10 Mistakes Made by Novice Photographers

10 Mistakes Frequently Made By Beginner Photographers

This is a re-post of a great article by Bradley Stinson, from Softonic with a Copyright in 2016. Bradley posted the 10 worst mistakes he made when he was an amateur photographer. I am including this re-post for those of us who would like to take awesome photos.

Want to boost your photography skills? Bypass the newbie stage with our top ten tips for shooting like the professionals.


Photo: Pixabay – No, not the zoom!

1- Zoom lenses

Sure, they’re convenient, but due to the compromise in image quality they often entail, zoom lenses are rarely recommended even at the best of times. Yet there’s another, perhaps more important, reason why you should avoid zooms: they can promote laziness. Taking a portrait but can’t get everything you want in the frame? Just zoom out to a wider setting, right?


Better to use your legs. The focal length of your lens should ideally be chosen because it gives you the desired optical result, not just because you can’t be bothered to take two steps back.


Photo: Pixabay – No, not the zoom!You’d never think of employing such a trashy gimmick, right? Thought not.

2- Filter-Frenzy

Another common novice mistake is thinking that the use of a few classy filters will turn an otherwise totally uninteresting photo into an artistic masterpiece. Instead, what the rest of us see is merely a boring photo with some gratuitously applied filters. Filters have their legitimate uses, but get the image looking great in the camera and you won’t need to do much in the way of post-processing.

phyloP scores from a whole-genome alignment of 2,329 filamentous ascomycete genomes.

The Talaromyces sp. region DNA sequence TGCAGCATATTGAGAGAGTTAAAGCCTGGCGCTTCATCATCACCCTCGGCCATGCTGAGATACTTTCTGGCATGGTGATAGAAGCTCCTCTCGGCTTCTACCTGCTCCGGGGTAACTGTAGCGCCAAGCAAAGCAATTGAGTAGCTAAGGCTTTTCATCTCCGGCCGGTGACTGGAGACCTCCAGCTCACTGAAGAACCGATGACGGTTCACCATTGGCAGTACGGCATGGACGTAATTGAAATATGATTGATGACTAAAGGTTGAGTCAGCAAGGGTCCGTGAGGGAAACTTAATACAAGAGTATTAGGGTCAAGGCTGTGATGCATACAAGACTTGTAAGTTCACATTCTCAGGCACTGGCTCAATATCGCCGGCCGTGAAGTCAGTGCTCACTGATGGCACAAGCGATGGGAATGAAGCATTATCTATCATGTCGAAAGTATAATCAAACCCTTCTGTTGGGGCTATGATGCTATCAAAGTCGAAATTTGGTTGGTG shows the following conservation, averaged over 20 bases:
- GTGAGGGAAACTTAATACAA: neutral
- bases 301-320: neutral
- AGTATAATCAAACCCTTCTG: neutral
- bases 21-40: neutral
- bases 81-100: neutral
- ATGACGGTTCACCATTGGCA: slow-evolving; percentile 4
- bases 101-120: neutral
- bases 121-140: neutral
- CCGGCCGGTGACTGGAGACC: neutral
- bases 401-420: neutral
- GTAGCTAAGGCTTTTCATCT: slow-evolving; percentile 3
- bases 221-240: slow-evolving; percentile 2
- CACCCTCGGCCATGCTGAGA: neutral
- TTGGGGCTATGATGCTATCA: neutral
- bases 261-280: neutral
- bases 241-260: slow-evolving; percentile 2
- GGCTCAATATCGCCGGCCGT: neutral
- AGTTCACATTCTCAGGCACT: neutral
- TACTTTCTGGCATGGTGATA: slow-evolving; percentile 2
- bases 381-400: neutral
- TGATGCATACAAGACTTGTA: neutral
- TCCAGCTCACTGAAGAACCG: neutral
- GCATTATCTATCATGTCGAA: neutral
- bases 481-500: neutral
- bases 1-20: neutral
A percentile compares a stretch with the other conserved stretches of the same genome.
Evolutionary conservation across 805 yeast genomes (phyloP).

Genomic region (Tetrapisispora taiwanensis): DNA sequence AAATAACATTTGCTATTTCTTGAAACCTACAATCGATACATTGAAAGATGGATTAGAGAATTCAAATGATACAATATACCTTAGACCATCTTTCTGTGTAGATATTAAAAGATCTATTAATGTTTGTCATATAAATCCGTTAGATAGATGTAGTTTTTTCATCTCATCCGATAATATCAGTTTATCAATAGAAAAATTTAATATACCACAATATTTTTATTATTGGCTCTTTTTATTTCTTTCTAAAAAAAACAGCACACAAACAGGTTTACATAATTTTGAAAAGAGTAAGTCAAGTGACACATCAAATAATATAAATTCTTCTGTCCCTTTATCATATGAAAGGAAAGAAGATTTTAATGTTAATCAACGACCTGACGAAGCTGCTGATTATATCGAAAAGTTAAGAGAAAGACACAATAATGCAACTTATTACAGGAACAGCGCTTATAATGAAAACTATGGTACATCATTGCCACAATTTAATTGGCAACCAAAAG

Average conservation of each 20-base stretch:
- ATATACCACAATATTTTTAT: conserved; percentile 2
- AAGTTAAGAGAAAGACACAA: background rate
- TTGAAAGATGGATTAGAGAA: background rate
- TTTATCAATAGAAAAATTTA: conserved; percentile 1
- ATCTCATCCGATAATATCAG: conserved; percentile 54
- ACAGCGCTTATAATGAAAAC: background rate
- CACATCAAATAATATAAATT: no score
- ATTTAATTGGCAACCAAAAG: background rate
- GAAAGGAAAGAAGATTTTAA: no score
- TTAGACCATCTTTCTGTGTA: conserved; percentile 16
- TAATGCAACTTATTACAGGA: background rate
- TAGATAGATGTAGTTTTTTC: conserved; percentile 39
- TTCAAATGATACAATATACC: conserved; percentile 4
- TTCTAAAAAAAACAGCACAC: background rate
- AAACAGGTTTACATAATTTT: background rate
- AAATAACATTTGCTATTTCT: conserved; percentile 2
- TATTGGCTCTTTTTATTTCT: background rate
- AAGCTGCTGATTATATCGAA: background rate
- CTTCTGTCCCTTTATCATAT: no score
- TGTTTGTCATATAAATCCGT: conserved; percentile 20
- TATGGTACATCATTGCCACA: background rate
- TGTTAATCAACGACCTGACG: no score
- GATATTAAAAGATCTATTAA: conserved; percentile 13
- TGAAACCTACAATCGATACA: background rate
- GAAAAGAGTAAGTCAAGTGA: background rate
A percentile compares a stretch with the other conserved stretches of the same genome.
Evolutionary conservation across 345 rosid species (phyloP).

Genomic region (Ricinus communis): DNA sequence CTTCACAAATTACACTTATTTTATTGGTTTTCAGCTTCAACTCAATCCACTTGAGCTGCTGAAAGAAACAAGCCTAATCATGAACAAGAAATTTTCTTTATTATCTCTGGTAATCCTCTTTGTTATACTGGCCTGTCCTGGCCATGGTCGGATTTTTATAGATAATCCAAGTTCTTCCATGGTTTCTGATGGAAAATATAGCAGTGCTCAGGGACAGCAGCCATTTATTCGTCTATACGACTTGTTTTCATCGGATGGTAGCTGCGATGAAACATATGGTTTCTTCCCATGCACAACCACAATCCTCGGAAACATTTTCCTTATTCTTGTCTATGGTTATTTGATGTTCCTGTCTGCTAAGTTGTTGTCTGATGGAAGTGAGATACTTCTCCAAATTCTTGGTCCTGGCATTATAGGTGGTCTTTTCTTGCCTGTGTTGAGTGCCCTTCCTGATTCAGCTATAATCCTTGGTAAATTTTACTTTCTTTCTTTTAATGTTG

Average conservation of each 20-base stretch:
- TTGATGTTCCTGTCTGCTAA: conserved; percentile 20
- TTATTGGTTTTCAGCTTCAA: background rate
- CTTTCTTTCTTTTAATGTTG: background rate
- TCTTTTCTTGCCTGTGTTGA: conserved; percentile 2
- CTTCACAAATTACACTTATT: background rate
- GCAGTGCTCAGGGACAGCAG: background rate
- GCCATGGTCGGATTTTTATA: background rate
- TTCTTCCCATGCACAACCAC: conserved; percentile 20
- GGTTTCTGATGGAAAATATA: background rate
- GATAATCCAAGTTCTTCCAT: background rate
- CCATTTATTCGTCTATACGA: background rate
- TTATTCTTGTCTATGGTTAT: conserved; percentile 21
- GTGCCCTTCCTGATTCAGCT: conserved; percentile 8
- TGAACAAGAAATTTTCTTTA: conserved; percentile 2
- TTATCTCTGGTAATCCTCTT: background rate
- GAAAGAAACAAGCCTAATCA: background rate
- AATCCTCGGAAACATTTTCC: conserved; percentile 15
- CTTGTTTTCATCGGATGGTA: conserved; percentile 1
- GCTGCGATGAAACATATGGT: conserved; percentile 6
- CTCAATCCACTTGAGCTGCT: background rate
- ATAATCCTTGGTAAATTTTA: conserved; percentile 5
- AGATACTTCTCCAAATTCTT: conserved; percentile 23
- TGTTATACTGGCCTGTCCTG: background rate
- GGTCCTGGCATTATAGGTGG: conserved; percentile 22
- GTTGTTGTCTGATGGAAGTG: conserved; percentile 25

Photo: Pixabay – There’s a time and place for narrow depth-of-field…

3- Inappropriate Aperture

The aperture you set on your lens dictates more than just the amount of light hitting the sensor, it also affects depth-of-field (how much or little of the image is sharp in front of and behind the point of focus). Depth of field is a creative tool. If the background is cluttered and messy you may want to throw it out of focus by using a small aperture in order to emphasize the subject. Conversely, if you’re photographing a wide scene such as a landscape, where foreground and background information is likely to be of equal importance, a tiny aperture and minimal depth of field will look terrible, giving little sharp detail for the eye to settle upon.

4- Inconsistency

One day you’re Sebastiao Salgado, the next day you’re David LaChapelle. Of course, the idea that we all have a ‘true’, fixed personality might be something of myth – so this isn’t necessarily about ‘finding yourself’ – but when you group together a series of images, even if these are just for uploading to social media, you are creating a body of work and this body of work should hold together in some way. Be that aesthetically or conceptually. Make a bold, confident and coherent statement, not a series of disjointed grunts.


Photo: Pixabay – What’s this photo about?


Photo: Pixabay- Ahhh! Well why didn’t you say so?

5- Concentrate on the Action